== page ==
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North Macedonia Turns Back the Clock — Global Issues

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Credit: Robert Atanasovski/AFP via Getty Images
  • Opinion by Andrew Firmin (london)
  • Inter Press Service

Long the country’s dominant political force, the right-wing VMRO-DPMNE had been out of power since 2016. But this month, the political alliance it leads came first in the parliamentary election, taking 58 of 120 seats. In the presidential election runoff, its candidate triumphed with 61 per cent of the vote. In both cases the centre-left, pro-Europe Social Democratic Union of Macedonia (SDSM), which had led the governing coalition and held the presidency, came a distant second. In parliament, its political alliance lost 28 of its 46 seats with only 14 per cent of the vote.

VMRO-DPMNE made its way back to office by harnessing widespread public frustration over the country’s attempt to join the European Union (EU), which has moved slowly, been dogged by controversy and forced the government to make numerous compromises. SDSM stood on a platform of rapid constitutional reform to accelerate progress, but VMRO-DPMNE, while claiming to support EU membership, opposes further changes. Its return signals a turn away from Europe, and a likely worsening of civil society conditions.

Rocky road towards the EU

North Macedonia has been an official candidate to join the EU since 2005. Negotiations are always lengthy, but North Macedonia’s road has been particularly bumpy. Before it could begin formal negotiations, it had to change the country’s name. Any existing EU member can block a non-member’s accession, and Greece stood in the way. The country shared its name with a region of Greece, which the Greek government saw as implying a territorial claim.

The hugely controversial issue brought extensive protests as name-change negotiations reached their conclusion in 2018. A referendum intended to approve the change failed when a boycott left turnout well below the level required; VMRO-DPMNE urged its supporters to reject the deal. The referendum was non-binding, and parliament went on to change the constitution regardless in January 2019.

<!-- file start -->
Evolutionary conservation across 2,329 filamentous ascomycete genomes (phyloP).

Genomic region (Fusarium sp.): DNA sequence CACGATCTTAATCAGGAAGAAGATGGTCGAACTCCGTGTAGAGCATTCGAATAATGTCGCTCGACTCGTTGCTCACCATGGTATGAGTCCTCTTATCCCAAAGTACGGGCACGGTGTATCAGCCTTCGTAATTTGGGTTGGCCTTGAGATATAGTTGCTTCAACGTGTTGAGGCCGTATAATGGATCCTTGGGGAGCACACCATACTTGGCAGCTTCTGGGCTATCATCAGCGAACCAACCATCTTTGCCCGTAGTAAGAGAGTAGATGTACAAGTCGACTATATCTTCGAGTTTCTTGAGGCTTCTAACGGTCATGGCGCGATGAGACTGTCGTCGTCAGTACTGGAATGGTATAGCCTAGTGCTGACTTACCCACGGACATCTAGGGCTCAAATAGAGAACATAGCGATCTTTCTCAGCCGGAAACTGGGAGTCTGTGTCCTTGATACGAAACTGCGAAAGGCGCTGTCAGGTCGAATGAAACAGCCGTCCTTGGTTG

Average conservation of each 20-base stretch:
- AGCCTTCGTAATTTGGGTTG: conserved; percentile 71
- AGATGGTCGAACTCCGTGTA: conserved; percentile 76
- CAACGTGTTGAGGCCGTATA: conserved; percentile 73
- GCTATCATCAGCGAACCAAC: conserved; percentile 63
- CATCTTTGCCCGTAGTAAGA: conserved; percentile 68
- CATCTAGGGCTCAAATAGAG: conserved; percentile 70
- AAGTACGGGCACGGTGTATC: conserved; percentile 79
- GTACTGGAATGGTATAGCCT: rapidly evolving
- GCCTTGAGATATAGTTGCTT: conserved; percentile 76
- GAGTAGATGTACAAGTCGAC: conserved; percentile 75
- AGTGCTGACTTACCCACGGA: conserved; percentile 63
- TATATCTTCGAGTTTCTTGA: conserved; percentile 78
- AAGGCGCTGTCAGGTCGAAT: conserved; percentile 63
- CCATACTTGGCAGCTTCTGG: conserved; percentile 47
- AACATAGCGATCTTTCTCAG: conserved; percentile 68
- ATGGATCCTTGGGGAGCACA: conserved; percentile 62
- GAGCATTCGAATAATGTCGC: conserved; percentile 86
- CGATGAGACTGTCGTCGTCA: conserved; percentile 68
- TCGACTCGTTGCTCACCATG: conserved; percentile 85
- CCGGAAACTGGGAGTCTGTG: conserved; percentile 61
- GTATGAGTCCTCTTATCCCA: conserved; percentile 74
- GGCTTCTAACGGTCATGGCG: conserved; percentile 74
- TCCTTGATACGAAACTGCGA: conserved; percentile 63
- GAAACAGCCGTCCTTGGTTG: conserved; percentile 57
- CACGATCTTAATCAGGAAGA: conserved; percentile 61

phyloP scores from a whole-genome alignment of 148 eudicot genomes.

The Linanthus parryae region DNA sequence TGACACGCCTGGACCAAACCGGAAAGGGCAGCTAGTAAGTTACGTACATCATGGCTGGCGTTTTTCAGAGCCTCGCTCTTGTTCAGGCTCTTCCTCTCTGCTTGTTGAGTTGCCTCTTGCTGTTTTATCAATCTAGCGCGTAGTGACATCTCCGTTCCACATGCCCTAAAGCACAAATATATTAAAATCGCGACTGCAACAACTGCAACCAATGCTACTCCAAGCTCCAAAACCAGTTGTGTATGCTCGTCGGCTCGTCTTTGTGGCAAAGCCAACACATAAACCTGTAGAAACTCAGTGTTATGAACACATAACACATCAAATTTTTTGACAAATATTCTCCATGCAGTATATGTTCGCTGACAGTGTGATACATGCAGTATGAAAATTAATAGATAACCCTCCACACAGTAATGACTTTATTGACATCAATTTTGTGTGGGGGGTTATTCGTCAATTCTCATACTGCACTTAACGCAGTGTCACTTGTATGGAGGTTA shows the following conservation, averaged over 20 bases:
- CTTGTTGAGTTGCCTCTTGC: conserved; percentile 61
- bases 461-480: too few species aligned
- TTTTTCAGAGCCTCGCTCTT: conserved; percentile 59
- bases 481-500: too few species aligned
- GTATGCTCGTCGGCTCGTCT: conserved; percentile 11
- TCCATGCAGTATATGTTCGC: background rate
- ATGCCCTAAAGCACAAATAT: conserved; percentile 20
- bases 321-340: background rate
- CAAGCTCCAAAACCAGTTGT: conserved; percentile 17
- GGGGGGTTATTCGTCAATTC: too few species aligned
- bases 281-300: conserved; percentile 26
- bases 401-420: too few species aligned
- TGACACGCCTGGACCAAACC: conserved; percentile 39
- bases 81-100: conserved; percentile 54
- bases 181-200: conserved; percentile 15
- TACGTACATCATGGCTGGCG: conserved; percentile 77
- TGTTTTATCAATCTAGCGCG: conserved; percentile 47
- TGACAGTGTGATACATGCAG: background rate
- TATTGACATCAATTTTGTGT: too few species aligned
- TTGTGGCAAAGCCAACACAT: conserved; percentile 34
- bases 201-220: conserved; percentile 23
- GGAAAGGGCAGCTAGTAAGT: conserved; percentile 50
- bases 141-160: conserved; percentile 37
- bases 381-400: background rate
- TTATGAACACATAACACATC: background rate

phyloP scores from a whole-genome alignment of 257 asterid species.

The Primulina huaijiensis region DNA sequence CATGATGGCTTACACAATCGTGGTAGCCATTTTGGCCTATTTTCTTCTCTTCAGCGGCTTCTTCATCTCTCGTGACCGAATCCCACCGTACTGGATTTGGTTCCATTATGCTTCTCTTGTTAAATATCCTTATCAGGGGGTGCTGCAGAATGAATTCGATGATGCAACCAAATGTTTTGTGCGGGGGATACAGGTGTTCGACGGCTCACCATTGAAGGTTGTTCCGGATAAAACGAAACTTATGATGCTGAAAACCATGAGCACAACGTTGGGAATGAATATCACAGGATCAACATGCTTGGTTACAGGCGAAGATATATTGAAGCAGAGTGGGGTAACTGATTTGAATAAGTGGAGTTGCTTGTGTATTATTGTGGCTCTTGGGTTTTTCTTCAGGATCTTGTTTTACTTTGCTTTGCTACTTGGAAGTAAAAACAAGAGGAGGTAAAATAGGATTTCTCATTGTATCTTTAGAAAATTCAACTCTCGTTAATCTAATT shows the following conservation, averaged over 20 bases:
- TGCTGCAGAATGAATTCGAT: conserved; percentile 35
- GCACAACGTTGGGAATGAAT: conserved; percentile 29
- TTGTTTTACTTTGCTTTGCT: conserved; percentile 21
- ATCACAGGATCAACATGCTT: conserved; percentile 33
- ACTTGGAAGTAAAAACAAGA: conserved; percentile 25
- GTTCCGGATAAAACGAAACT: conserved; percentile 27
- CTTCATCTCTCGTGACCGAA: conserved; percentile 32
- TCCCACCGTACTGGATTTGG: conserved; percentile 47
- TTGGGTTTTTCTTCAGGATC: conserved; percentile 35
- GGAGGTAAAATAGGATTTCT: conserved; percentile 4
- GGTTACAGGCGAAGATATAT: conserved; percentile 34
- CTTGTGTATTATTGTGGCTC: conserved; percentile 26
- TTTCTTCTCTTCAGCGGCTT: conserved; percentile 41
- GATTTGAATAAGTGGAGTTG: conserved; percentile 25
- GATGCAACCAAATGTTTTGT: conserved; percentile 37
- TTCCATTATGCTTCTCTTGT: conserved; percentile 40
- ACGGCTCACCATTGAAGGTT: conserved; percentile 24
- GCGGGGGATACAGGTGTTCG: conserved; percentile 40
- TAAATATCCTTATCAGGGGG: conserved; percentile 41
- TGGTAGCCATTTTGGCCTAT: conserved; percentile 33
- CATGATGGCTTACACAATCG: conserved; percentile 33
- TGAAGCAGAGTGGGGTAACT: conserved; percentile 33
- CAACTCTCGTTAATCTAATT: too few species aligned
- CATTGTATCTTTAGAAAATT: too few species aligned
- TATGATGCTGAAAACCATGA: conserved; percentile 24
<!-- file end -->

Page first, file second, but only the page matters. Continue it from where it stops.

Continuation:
Then Bulgaria intervened. The Bulgarian government insists its North Macedonian counterpart must do more to prevent the spread of anti-Bulgarian sentiments and protect the rights of the country’s Bulgarian minority. This heated issue, inflamed by much disinformation, helped force a political crisis in Bulgaria in 2022 when the government collapsed.

The two sides finally struck a deal to allow North Macedonia to begin EU negotiations in July 2022, but disputes still flare. In 2023 Bulgaria’s parliament warned it could halt the process again. North Macedonia’s outgoing government failed to win the two-thirds parliamentary majority needed to change the constitution to recognise the Bulgarian minority.

Relations with Bulgaria played their part in the campaign. Some think the government has gone too far in compromising, and VMRO-DPMNE characterised the SDSM-led government’s actions as a surrender.

As a consequence of all the delays and compromises, public support for joining the EU has fallen.

A troubling return

VMRO-DPMNE led the government for a decade from 2006 to 2016, with Nikola Gruevski prime minister throughout. The party also held the presidency, a less powerful role, from 2009 to 2019.